Culture in the public sphere : recovering a tradition of radical cultural-political debate in South Africa, 1938-1960.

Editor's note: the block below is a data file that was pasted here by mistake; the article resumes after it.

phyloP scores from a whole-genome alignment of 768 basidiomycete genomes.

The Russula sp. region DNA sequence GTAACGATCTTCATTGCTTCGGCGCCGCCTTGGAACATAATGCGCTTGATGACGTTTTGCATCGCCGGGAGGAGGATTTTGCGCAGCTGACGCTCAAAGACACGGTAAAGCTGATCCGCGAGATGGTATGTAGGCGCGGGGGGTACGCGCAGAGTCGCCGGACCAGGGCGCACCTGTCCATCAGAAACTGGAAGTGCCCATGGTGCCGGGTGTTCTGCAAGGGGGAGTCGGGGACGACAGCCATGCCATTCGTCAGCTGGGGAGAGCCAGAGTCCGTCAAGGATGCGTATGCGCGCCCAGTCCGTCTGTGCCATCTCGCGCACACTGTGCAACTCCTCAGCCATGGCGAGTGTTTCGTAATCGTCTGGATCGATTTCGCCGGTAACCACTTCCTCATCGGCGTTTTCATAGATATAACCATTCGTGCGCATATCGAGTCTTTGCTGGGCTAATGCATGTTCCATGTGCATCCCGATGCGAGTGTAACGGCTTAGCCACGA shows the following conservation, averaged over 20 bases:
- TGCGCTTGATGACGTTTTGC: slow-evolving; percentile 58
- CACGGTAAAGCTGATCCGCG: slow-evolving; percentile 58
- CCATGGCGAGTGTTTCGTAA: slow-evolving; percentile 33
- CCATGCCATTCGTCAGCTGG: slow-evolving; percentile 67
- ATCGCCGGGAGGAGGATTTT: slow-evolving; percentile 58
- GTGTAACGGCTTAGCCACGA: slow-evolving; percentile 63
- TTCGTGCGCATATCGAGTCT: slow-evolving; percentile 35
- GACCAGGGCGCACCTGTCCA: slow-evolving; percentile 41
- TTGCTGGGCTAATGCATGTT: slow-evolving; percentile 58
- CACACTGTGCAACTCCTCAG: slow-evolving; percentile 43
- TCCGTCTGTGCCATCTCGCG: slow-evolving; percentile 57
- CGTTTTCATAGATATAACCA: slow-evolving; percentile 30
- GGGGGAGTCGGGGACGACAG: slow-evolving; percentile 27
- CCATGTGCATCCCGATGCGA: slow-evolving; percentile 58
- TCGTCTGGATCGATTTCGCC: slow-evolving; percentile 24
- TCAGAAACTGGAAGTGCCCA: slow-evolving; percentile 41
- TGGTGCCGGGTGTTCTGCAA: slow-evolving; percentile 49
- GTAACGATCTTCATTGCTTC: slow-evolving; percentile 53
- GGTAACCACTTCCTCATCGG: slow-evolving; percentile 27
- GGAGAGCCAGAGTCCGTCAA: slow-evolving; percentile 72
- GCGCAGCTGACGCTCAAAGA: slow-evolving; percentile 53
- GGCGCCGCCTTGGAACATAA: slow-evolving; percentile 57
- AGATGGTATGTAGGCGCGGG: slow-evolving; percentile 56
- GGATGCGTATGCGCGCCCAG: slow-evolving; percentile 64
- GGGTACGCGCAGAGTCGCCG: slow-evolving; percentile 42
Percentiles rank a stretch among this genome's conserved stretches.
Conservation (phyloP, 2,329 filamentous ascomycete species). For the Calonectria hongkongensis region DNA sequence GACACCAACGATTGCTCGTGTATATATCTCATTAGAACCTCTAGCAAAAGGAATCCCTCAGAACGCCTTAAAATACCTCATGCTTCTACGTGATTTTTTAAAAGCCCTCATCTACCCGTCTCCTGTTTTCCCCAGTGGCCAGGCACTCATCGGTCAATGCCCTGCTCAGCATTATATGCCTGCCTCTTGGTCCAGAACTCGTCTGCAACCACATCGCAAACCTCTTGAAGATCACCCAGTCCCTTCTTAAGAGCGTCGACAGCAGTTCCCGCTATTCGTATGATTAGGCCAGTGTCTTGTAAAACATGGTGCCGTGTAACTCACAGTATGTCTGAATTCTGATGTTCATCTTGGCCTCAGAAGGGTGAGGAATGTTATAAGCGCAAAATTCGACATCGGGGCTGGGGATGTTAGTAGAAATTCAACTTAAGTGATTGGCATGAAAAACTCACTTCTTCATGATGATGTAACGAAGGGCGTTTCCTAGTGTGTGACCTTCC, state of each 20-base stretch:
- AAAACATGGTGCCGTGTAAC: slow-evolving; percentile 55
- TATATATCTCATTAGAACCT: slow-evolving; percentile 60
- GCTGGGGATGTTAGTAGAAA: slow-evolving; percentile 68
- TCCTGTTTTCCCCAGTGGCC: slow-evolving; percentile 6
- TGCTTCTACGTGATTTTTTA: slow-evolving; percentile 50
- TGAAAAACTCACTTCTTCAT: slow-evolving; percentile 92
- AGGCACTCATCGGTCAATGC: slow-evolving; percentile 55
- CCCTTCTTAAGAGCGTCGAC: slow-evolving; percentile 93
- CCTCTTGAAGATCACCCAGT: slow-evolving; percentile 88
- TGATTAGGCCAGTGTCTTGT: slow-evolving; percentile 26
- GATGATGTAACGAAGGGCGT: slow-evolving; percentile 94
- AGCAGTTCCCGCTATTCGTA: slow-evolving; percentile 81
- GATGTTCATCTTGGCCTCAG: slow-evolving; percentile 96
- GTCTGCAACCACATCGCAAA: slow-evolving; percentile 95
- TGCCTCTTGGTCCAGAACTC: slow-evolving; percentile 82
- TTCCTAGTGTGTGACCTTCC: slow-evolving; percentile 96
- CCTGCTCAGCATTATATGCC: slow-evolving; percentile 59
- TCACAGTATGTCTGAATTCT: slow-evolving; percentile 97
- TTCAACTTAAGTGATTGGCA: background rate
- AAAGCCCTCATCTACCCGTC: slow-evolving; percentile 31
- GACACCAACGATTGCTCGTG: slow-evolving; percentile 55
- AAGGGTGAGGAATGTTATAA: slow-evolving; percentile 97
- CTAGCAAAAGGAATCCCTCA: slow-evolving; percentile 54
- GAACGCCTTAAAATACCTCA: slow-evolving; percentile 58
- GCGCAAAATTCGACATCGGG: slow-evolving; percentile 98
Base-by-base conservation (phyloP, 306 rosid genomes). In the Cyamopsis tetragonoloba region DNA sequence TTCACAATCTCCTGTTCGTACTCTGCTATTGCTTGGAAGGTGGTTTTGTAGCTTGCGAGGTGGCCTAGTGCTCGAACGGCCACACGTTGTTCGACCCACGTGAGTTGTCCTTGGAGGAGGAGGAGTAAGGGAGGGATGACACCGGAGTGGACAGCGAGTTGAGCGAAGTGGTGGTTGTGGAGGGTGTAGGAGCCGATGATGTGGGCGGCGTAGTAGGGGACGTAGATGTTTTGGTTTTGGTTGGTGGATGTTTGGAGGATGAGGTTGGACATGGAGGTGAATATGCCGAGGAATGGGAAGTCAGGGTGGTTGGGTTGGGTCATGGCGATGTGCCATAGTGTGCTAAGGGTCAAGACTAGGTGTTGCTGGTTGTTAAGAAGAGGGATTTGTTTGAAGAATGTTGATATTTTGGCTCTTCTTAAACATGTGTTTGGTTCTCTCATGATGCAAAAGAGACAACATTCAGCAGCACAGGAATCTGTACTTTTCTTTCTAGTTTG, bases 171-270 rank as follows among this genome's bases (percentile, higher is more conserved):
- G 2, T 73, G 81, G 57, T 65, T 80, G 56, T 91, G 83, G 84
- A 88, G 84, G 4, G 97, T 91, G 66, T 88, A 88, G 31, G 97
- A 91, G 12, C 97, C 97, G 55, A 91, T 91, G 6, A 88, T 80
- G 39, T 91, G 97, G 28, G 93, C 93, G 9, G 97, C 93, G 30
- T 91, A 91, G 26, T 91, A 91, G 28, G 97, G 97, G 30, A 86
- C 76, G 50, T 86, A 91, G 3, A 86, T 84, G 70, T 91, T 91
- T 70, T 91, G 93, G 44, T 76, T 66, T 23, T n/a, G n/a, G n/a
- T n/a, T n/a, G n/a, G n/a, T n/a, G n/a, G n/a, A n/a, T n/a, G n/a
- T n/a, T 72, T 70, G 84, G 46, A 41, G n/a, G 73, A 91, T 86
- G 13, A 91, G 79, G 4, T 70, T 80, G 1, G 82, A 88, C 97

This thesis is concerned with the negotiation of cultural and literary matters in South African public life during the period 1938 to 1960. While I begin with an exploration of the more 'orthodox' or 'academic' traditions of literary-cultural discussion in South Africa, the far more urgent preoccupation has been to explore a hitherto undocumented tradition of cultural-political debate in the South African public sphere, one which arose in the ' counter-public' circles of oppositional South African political groups. What has emerged is a rich and heterogeneous public debate about literature and culture in South Africa which has so far gone unrecorded and unrecognised. What sets this 'minority' discussion apart from more mainstream cultural discourses, I argue, is its overt engagement with contemporary socio-political issues. Articulated mainly by 'subaltern' writer-intellectuals - who occupied a precarious position in the social order either by virtue of their racial classification, class position or political affiliation - this is a cultural debate which offers a forthright critique of existing race and class norms. In these traditions, literary-cultural discussion becomes a vehicle for the articulation of radical political views and a means whereby marginalised individuals and groups can engage in oppositional public debate. In this regard, I argue, literary-cultural debate becomes a means of engaging in the kind of public political participation which is not available in the ' legitimate' public sphere. Focusing in the first instance on literary criticism 'proper', this thesis considers the distinctive reading strategies, hermeneutic practices, and evaluative frameworks which mark these alternative South African discursive traditions . Here I argue that the political, content-oriented, historical and ideological emphases of an alternative South African tradition are in marked contrast to the formalist, abstracted and moralising tendencies of more normative approaches. What the thesis points to is not only the existence of a substantial body of anti-colonial criticism and response in South Africa from the mid-1930s onwards, but also to a vigorous tradition of Marxist literary criticism in South Africa, one which predates the arrival of Marxist approaches in South African universities by some thirty years. Aside from the more traditional critical arena of literary consumption and evaluation, the thesis also considers a more general public discussion, one in which questions such as the place of politics in art, the social function of literature/culture, and the complex 'postcolonial' questions of cultural allegiance, identity and exclusion are debated at length. In this regard, culture becomes one of the primary sites of a much broader contestation of ruling class power. Regarded by many in these traditions as intrinsic to the operations of class and colonial oppression, culture also figures as one ofthe primary nodes of resistance. In seeking out these marginal South African 'subaltern counterpublics', the project has sought to retrieve a history of radical cultural-political debate in South Africa which is not available as part of the existing literary-cultural archive. In this regard, I hope not only to keep these ideas ' afloat' as a way of complicating and interrogating the present, but also seek to provide a more accurate and inclusive sense of the South African public sphere during the period under review. In particular, I offer a sense of the many competing intellectual discourses which formed the broader intellectual context out of which the dominant English Studies model was eventually constellated. I also give attention to the complex social processes by means of which certain intellectual discourses are granted legitimacy and permanence while others are discarded: what emerges in this regard, as I suggest, is gradual 'outlawing' of politics from South African cultural debates which coincides with the rise of the apartheid state.